What a Difference a Day Makes

Venezuela's patriotic celebrations here began on July 5 and included a performance of
Venezuela's patriotic celebrations here began on July 5 and included a performance of "Venezuela Viva" at the Organization of American States. (By Andrea Bruce -- The Washington Post)

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By David Montgomery
Washington Post Staff Writer
Sunday, July 8, 2007

Imagine you're Hugo Chávez's man in Washington, and you live less than two miles from the White House, whose occupant your boss has called a drunken, sulfur-smelling "political cadaver."

Some days must be harder than others.

"Being an ambassador of Venezuela in the U.S. is sort of an unhappy happiness," says Bernardo Alvarez with a wistful smile.

But he doesn't look all that unhappy. He looks revolutionarily liberated -- at least from his stuffy ambassador's tie and suit coat, for which he apologizes, explaining that the official residence has been turned upside down for Independence Day preparations, completely overrun with cooks and musicians, and it's impossible to get in there to change or do anything else.

Wait, Independence Day? Is Team Chávez going all Yankee Doodle Dandy on us?

No! But in one of those excellent ironies of the calendar, Venezuela's Cinco de Julio begins just as smoke from Fourth of July fireworks -- that sulfur smell again! -- clears, with parties extending into the wee hours of July 7. July was a good month to throw off colonial masters. (Also see: Argentina, Colombia and Peru).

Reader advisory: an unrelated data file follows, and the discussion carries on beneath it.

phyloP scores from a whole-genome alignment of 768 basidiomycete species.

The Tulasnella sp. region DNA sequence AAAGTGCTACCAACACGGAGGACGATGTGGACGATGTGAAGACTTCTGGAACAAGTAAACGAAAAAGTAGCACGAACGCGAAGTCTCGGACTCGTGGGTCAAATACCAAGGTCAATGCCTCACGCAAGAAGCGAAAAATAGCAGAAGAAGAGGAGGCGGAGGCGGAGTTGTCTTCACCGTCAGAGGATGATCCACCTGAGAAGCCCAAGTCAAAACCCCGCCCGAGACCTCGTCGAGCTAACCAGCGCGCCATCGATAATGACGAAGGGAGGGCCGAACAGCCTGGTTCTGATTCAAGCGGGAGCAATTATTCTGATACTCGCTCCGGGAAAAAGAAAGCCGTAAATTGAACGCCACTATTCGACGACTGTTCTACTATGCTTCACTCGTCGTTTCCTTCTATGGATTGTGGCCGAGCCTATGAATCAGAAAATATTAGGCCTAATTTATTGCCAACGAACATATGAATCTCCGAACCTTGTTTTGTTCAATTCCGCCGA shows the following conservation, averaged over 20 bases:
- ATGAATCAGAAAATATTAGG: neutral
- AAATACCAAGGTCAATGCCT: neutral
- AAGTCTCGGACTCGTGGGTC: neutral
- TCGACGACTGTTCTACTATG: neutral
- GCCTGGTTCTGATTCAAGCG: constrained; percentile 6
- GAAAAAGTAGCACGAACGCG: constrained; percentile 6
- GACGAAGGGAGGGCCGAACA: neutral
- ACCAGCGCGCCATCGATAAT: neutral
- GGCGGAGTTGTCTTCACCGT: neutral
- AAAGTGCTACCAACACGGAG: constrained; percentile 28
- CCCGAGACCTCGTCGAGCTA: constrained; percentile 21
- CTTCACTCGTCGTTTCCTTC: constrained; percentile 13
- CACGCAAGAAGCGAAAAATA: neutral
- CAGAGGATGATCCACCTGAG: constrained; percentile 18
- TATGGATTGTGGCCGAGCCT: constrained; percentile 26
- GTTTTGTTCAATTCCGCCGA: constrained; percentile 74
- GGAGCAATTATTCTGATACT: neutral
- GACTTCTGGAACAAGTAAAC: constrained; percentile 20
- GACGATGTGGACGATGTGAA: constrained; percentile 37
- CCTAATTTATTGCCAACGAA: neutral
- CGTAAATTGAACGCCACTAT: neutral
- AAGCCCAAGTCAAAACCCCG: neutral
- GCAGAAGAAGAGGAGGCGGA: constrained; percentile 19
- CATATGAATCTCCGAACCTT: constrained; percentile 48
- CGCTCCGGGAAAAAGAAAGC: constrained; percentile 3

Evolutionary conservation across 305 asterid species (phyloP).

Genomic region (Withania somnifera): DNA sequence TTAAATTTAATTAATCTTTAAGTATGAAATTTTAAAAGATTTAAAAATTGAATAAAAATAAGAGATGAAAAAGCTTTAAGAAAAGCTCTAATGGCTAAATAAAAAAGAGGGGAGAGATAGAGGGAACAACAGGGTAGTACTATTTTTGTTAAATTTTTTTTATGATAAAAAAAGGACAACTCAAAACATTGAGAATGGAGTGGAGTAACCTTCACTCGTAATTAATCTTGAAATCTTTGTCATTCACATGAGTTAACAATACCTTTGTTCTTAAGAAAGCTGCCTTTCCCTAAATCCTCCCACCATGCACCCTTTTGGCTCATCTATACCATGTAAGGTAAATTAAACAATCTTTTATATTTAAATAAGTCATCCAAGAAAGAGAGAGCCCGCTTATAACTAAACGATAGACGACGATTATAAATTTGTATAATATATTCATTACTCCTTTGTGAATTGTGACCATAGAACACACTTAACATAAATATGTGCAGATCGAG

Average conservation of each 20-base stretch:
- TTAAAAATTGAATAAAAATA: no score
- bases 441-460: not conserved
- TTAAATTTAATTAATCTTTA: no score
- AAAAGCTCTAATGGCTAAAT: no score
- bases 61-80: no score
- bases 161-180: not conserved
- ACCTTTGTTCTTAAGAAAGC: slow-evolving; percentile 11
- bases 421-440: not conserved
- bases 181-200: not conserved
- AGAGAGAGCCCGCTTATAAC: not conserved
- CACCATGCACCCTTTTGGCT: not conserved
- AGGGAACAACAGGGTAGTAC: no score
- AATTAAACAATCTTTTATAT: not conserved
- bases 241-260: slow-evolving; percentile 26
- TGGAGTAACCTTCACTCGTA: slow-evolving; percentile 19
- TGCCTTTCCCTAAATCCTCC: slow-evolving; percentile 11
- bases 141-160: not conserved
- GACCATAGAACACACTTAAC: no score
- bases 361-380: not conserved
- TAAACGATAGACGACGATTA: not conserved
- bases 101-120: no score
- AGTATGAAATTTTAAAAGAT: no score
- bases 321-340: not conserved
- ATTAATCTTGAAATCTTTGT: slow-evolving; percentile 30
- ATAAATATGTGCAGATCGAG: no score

The U.S. and Venezuela even share a revolutionary hero or two.

But the Venezuelans don't do fireworks. By midnight Friday, Alvarez would be crooning folk ballads under a tent in the ambassadorial garden on Massachusetts Avenue NW, backed by a band of traditional cuatro players, before a crowd of Chavista true believers and international allies, who were dancing and throwing red roses.

By the time he starts singing, he will know if anyone from the Bush administration showed up to help celebrate.

"We hope they come," the ambassador says with a smile.

* * *

The morning of July 5, the statue of a sword-wielding Simón Bolívar mounted on a steed towers over a small group of diplomats and military officers on a plaza near the White House. The dignitaries represent Venezuela and other Latin American countries. Bolívar led Venezuela to independence from Spain on July 5, 1811. Born in Caracas, the dashing commander also helped free Colombia, Ecuador, Peru, Bolivia and Panama.


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© 2007 The Washington Post Company

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